Michael G. Malaghan
Special to The Hawai‘i Herald
Editor’s note: We continue Michael G. Malaghan’s serialized historical novel, “Picture Bride — A Family Saga,” based on the Japanese immigrant experience. Malaghan’s trilogy takes readers from turn-of-the-20th-century-Japan to Hawai‘i in the picture bride era; the Islands during World War II, highlighted by the exploits of the Nisei soldiers; and beyond.
The novel, which is now available as a printed softcover book, opens with 12-year-old Haru-chan, fleeing her home in Amakusa, Kyüshü, for Hiroshima, where she becomes the picture bride of a Buddhist priest in Hawai‘i.
Author Michael Malaghan is a retired businessman who divides his time between Hawai‘i, Georgia and Japan.
April 7, 1932, the first day of the murder trial, dawned with soft breezes pushing puffs of cotton clouds over Honolulu Harbor’s silky blue waters. Four blocks inland, Taka signed in at the courtroom he had gotten to know so well from last year’s rape trial. He had arrived early, even though this first day would deal only with jury selection. He took his same seat in the press box, second row, at the end. It came with a polished mahogany post that obstructed his view. He had to move his head either right or left to see any of the court action. But he was the kid reporter and he knew his place.
With Makino’s law career suggestion still fresh in his mind, Taka shifted his perspective. He put himself in the shoes of the combatants, the dueling attorneys, refereed by another attorney, the judge. As Taka watched the judge chastise Darrow and Kelley for their delay tactics in finding sympathetic jurors, he wondered if a Japanese lawyer would ever sit on the bench in Hawai‘i. Sure, there had been Japanese attorneys in Hawai‘i for decades. But in big cases like a murder trial, even with Japanese defendants, the lead attorneys, the prosecutors and the judges were always haole, as were the key police witnesses. Haole justice ruled.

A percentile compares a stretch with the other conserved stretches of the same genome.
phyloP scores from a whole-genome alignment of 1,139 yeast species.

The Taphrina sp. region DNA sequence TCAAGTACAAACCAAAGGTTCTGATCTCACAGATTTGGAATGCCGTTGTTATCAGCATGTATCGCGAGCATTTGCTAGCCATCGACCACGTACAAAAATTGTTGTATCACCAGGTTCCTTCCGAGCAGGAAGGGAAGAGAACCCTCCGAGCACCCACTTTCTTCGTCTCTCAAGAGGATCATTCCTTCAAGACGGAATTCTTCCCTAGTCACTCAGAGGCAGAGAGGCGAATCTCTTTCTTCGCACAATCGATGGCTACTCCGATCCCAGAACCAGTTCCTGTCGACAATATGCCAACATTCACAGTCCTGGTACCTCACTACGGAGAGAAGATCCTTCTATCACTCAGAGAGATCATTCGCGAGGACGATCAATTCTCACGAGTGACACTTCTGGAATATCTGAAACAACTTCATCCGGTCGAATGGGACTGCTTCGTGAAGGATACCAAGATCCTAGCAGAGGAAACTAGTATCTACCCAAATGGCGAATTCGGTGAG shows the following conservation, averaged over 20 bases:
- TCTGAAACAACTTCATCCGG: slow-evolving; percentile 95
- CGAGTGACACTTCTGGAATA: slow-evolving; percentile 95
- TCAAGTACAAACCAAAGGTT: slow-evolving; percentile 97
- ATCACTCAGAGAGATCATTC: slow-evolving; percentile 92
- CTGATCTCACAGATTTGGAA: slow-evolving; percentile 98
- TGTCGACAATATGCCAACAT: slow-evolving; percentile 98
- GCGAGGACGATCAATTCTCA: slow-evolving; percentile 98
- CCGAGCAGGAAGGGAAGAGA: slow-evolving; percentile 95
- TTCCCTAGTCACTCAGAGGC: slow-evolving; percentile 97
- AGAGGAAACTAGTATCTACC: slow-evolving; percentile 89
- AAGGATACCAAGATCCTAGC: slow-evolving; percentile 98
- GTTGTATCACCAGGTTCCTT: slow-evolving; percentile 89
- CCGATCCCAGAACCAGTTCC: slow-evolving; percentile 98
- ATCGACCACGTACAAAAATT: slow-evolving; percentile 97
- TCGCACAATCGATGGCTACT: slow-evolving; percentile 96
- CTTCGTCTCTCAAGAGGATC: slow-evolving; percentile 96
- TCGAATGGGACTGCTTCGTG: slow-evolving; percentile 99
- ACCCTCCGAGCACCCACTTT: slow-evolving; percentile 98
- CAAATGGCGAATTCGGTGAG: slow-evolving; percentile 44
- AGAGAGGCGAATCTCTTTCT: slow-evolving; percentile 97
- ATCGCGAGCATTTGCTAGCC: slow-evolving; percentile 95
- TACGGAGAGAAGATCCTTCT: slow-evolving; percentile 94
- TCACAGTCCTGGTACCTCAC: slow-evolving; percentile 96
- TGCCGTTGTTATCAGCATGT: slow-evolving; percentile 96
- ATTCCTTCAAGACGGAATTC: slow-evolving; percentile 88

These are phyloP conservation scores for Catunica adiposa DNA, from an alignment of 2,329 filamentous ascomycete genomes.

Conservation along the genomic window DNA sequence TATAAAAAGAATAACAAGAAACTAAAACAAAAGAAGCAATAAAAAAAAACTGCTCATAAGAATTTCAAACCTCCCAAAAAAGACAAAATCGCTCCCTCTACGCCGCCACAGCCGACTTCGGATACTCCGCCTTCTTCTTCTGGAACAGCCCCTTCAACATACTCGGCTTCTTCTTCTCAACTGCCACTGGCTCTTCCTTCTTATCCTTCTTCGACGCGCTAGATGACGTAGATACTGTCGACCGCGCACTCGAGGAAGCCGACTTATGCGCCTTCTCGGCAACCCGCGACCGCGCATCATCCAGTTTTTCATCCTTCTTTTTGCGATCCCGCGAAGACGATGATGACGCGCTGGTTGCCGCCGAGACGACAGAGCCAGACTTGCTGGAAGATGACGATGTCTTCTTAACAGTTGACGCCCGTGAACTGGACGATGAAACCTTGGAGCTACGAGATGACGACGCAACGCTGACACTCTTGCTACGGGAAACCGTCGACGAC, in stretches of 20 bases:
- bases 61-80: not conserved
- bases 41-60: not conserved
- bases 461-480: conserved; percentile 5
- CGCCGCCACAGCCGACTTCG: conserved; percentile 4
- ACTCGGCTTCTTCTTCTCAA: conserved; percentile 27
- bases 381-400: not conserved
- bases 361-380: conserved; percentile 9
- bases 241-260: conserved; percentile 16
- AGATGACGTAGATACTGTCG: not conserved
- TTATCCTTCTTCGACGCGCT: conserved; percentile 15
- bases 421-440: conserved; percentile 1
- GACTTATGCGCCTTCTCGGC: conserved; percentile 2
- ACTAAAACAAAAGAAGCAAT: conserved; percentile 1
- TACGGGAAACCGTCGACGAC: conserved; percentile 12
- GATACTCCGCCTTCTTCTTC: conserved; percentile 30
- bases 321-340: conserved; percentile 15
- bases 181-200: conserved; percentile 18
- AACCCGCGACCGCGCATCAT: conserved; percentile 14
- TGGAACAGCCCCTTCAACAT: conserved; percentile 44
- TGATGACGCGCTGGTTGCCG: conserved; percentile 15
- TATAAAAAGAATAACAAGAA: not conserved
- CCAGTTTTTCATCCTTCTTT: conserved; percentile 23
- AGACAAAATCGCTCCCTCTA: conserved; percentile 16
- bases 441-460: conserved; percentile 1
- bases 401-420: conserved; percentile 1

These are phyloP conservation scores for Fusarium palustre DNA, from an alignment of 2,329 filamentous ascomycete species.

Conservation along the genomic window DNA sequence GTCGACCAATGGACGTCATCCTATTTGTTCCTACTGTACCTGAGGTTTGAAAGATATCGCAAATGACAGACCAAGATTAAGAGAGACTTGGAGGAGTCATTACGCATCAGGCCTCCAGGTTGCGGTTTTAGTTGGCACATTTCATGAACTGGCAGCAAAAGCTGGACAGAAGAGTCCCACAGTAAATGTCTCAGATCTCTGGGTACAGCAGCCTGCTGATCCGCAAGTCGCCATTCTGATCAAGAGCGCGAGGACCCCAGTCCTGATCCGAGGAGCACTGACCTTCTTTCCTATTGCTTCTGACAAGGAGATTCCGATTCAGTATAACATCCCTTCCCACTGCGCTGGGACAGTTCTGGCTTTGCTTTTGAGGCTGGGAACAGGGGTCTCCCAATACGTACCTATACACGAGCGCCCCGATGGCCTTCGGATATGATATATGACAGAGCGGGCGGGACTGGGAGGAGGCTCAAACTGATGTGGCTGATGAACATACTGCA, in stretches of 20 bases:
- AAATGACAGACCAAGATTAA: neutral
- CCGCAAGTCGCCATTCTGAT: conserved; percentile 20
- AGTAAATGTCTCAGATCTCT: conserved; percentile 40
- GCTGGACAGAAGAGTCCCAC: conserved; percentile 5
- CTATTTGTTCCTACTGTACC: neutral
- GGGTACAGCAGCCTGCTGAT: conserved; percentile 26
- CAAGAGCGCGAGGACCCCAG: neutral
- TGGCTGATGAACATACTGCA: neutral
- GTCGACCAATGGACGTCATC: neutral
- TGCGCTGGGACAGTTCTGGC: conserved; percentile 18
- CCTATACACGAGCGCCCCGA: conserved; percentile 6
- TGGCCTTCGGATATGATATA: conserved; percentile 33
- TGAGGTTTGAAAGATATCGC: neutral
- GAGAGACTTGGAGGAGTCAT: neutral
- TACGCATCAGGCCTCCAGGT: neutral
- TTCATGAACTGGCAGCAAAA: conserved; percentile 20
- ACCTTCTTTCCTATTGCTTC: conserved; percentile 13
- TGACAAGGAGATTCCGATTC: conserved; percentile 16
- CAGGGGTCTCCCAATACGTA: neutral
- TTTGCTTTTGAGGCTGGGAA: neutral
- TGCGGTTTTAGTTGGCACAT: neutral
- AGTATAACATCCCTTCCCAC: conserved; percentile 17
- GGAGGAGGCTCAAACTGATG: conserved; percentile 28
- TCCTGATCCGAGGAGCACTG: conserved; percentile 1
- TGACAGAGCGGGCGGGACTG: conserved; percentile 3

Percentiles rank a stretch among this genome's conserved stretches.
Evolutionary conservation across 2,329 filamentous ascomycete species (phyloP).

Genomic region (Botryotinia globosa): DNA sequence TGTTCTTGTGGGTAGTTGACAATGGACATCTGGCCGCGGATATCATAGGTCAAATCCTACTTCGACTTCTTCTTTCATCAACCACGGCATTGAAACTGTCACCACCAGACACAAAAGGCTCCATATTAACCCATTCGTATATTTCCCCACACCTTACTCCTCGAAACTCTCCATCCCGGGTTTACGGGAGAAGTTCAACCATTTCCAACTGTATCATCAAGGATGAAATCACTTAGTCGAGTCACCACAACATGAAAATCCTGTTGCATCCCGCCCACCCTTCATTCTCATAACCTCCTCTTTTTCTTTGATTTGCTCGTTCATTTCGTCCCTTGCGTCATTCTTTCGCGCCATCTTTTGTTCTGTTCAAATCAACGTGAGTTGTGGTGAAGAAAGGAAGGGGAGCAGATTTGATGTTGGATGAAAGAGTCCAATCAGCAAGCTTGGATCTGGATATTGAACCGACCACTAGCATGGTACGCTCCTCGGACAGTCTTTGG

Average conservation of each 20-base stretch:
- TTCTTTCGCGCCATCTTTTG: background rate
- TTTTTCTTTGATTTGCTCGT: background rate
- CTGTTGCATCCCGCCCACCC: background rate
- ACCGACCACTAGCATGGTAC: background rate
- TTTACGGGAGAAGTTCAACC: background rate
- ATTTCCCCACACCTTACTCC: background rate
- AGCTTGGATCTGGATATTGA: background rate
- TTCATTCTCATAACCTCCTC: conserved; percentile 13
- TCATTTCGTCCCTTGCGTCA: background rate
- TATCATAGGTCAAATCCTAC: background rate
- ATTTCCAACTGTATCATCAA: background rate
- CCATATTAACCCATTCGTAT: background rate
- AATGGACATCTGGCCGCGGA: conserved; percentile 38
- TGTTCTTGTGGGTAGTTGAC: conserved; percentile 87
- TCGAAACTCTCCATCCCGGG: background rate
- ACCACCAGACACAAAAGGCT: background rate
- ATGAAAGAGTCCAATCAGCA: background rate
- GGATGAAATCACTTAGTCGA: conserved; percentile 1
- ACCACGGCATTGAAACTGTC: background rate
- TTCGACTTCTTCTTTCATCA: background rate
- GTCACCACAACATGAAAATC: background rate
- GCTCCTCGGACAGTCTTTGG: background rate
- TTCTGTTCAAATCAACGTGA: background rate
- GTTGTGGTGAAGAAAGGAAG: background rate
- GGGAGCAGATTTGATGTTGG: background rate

Taka speculated as to what he would do in Darrow’s place. In his mind, there was only one issue: How would the great Darrow convince 12 jurors that despite Tommy Massie’s confession that he pulled the trigger, extenuating circumstances demanded a verdict of not guilty? An honor killing? That sounded too biblical for Taka’s Buddhist ears. It’s one thing to demand such in newspaper editorials or around a bar . . . but 12 men of varying backgrounds sitting in a jury room? That seemed a stretch to Taka. Temporary insanity? Taka had done his research. Recent insanity pleas to stateside juries had not gone well. Very risky. Still, it would be Darrow tugging on the jury’s emotions.
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